Paris (CNN) -- Police and military forces are increasingly reliant on unmanned aerial vehicles to do jobs deemed too risky for humans to do in person, with drones regularly used in surveillance and warfare, from Liverpool to Libya.
So just how easy is it to pilot one? CNN got a drone flying lesson to find out.
The makers of one drone recently exhibited at the Paris Air Show claim their UAV is designed to be easier to use than a computer game -- which is just as well but I've never been much good with games either, whether World of Warcraft or Wii.
I am also easily the clumsiest person I know. I can't be trusted near large displays of china and glassware, so putting me in control of an expensive piece of military hardware may turn out to be the most foolhardy move the team at Datron has ever made.
Still, here we are, in a park near the airfield at Le Bourget, near Paris, and I'm about to get my hands on a real life drone.
Wandering around the air show, I've seen UAVs several meters across; huge gray aircraft only distinguishable from regular fighter jets by their lack of windows and the 'no human occupant' warning emblazoned on their paintwork, so I'm not quite sure what to expect.
Thankfully, it turns out the drone I am learning on is something a little smaller -- and hopefully less expensive to repair, should I dent it a bit.
Unmanned aircraft such as weather balloons have been around for decades, and surveillance drones have been deployed by police in Britain, and considered by law enforcement agencies elsewhere, but in recent years the use of military drones in combat zones by the United States has sometimes proved controversial.
Last year, there were 118 drone strikes in the al Qaeda and Taliban stronghold of Waziristan, along the border between Afghanistan and Pakistan alone, according to a count by the non-partisan New America Foundation think thank.
The attacks have caused consternation and anger in both countries - especially when civilians are killed and injured.
And according to the Pentagon's 30-year procurement plan, figures like those are likely to rise in the coming decades, with the numbers of larger UAVs such as Reapers and Global Hawks set to almost double by 2021.
Of course, no one's letting me near a Predator, so the population of Paris can rest easy.
They are, however, letting me try out the Datron Scout, a camera-equipped micro-UAV made for use in reconnaissance missions.
"It is designed to be very easy to use, and very rapid to deploy," explained Datron program manager Christopher Barter. "The idea is that you can put it together, put it in someone's hands, and they can use it within minutes.
"We want people to be able to focus on the mission, on what is important, on getting their eyes over that hill, and not worry about the technology."
Which is just what I'm doing, trying to calculate whether CNN will let me put a drone on expenses, should this all go horribly wrong, when the tablet PC and stylus used to control the Scout is handed over and I am ordered to make it take-off.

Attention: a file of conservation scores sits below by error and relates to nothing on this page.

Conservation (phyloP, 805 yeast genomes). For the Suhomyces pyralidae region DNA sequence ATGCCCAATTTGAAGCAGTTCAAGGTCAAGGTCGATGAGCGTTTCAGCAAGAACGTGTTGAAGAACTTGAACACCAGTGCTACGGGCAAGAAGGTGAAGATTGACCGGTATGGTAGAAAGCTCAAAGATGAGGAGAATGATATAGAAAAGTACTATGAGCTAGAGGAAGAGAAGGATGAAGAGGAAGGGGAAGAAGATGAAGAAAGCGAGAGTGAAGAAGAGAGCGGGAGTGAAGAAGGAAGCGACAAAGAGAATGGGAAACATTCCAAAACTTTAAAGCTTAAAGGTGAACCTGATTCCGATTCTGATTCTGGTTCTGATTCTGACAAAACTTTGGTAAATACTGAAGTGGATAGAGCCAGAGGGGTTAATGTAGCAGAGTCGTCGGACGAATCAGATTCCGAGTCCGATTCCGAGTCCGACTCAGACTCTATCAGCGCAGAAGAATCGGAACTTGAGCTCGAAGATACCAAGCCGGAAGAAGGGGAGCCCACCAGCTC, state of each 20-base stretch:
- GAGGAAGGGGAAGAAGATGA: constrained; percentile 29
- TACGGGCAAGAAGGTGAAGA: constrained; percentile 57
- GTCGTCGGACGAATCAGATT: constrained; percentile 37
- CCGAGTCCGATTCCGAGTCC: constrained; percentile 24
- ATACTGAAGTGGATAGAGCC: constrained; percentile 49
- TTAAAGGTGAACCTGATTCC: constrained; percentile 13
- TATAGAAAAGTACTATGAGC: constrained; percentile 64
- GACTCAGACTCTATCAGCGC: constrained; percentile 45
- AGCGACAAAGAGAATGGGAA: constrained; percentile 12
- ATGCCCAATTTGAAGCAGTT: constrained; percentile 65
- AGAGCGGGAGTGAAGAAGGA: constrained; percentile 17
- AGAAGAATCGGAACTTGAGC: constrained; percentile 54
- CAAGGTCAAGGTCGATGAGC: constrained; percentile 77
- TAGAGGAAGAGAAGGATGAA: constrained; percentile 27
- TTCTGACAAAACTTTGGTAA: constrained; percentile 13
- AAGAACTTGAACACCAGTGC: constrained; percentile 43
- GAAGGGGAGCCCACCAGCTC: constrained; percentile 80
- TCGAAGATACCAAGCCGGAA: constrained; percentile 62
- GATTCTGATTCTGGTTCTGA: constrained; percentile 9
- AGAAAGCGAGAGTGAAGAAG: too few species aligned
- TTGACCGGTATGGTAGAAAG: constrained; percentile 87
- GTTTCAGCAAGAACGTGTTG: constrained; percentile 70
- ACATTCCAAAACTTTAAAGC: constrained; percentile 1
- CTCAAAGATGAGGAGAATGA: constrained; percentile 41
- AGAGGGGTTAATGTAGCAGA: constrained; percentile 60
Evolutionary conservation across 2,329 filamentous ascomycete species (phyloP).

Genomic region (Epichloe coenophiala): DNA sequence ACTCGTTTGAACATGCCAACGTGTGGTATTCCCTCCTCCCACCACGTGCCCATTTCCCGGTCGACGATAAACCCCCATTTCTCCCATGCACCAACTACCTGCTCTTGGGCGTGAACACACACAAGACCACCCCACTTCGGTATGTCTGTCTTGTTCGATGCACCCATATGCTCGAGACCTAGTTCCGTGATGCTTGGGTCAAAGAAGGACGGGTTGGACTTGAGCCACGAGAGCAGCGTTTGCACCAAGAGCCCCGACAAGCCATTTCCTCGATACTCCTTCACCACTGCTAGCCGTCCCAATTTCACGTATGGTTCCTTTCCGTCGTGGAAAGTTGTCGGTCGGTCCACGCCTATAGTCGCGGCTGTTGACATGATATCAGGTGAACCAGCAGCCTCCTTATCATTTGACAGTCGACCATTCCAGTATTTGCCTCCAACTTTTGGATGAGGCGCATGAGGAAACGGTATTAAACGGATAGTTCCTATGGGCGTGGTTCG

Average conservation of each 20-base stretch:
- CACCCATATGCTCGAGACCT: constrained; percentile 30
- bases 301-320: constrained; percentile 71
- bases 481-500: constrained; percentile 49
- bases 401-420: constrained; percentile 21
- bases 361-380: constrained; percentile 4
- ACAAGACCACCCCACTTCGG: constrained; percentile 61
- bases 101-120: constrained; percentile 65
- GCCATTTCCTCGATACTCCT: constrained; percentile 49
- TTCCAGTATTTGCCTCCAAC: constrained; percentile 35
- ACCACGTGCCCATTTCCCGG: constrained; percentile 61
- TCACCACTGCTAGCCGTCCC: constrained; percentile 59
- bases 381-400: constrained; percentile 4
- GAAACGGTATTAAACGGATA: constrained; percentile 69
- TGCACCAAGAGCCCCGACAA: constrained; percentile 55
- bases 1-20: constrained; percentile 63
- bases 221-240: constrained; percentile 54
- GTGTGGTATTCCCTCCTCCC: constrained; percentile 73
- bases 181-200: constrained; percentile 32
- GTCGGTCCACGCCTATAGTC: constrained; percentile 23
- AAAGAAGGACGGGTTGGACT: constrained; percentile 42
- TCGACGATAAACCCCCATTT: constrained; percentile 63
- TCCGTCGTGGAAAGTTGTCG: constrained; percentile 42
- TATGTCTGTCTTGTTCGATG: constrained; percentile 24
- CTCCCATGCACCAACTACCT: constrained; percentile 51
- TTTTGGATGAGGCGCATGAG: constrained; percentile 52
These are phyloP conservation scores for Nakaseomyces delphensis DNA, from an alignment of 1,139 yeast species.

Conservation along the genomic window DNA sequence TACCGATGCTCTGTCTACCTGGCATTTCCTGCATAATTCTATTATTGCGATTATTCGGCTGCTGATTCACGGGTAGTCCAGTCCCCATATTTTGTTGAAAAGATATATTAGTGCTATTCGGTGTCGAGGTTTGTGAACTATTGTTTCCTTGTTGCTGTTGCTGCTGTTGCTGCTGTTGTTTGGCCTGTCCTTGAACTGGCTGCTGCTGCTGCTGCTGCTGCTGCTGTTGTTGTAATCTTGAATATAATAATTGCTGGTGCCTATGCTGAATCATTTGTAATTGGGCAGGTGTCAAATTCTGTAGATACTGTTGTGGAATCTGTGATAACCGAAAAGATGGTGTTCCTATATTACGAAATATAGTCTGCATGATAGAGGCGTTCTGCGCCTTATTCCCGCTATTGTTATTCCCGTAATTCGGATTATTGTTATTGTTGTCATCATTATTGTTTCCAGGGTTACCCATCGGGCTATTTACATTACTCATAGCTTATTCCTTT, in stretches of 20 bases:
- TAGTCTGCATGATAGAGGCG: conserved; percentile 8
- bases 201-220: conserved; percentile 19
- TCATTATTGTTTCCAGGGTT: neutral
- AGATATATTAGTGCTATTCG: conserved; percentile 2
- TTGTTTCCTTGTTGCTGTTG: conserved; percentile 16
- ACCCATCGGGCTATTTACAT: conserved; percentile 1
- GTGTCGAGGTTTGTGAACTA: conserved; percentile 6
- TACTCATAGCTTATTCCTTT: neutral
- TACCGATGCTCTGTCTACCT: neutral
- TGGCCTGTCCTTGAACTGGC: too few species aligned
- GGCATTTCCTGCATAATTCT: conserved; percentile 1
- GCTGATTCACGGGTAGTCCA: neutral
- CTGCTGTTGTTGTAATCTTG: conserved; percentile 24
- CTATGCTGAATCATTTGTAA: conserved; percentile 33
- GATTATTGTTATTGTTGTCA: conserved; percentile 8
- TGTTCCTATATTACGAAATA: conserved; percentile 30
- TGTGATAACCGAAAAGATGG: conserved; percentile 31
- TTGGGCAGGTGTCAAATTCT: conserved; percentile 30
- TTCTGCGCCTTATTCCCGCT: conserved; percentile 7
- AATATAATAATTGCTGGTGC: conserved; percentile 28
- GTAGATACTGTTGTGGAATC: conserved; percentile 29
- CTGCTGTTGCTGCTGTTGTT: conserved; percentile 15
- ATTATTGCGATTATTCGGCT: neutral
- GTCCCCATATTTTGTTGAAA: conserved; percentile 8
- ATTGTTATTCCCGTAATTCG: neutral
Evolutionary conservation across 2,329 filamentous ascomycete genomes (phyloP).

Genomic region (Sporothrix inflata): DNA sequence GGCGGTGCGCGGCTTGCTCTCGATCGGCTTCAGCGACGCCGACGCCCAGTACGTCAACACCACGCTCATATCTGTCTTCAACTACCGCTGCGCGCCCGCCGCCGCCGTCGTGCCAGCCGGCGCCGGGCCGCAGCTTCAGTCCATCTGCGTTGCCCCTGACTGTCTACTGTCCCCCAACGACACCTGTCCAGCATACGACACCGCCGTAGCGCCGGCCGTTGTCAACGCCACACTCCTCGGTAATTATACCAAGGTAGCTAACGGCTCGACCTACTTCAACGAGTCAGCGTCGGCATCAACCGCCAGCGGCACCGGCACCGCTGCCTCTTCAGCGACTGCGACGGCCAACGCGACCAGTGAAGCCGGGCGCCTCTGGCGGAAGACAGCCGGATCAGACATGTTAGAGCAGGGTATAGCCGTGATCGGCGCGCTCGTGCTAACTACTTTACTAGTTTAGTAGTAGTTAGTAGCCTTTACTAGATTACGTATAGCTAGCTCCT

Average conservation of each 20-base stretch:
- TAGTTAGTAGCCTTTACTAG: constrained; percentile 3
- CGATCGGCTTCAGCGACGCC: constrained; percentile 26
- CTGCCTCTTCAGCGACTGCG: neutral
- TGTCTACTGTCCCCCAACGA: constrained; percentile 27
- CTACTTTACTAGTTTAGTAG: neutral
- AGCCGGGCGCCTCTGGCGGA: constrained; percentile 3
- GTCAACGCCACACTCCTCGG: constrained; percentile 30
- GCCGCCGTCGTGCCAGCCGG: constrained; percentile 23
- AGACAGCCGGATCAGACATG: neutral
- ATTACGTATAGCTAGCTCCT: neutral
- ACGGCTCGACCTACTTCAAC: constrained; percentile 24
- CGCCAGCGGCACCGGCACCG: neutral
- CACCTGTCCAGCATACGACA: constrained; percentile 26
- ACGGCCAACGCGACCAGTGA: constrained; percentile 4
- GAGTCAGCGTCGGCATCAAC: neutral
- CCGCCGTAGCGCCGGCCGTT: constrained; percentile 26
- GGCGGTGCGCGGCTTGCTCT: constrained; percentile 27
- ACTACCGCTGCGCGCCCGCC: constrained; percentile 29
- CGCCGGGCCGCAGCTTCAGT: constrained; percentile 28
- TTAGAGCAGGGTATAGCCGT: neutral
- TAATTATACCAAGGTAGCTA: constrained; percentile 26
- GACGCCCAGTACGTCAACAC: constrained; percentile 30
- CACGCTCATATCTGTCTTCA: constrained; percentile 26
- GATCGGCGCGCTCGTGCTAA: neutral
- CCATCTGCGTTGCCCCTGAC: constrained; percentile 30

I may not be much use when it comes to shoot-em-ups, but even I can cope with tapping a green button, which is all it takes to make this particular UAV fly.
With a sound like a swarm of bees it is off, hovering a meter above ground and waiting for further instructions.
Tapping on a slider bar sends the drone 10 meters up, and a quick click on the on-screen map directs it off to explore the park ahead of us.
Lifting the stylus off the screen leaves the drone hovering in wait, where its onboard camera can watch events below, rather than crashing to the ground, as I had feared it might.
Its makers say the Scout is aimed at both military and public safety markets -- police and firefighters have tested it for surveillance operations.
But there are some customers who suggest more unusual uses.
There was the Middle Eastern customer, for example, who wanted to know if he could use it to train his pet falcons.
Anecdotal evidence would suggest the birds might not take too kindly to the idea.
"We did one demonstration in Lagos, Nigeria, in front of an audience of 200 or so cadets, where a huge eagle dive-bombed the scout," says Barter.
"It backed off right at the last second, then circled around and came back for another look. The operator didn't know whether to laugh or cry."
Back in Paris, we manage to upset a magpie, which doesn't take too kindly to our intrusion into its territory, and the park security guards, before bringing the drone back to where it started - thanks to its GPS link -- with a quick tap on the 'home' button.
And then it's time for the bit I had feared most: The landing. It took me months to learn how to park a car, so I was fully expecting to have to hand over to the team for this bit, but it turns out it's just as easy as take-off.
I press the red button, confirm I want the drone to land, and it does just that, fluttering to the ground at our feet - without a scratch, leaving me (and CNN's expenses department too, no doubt) sighing with relief.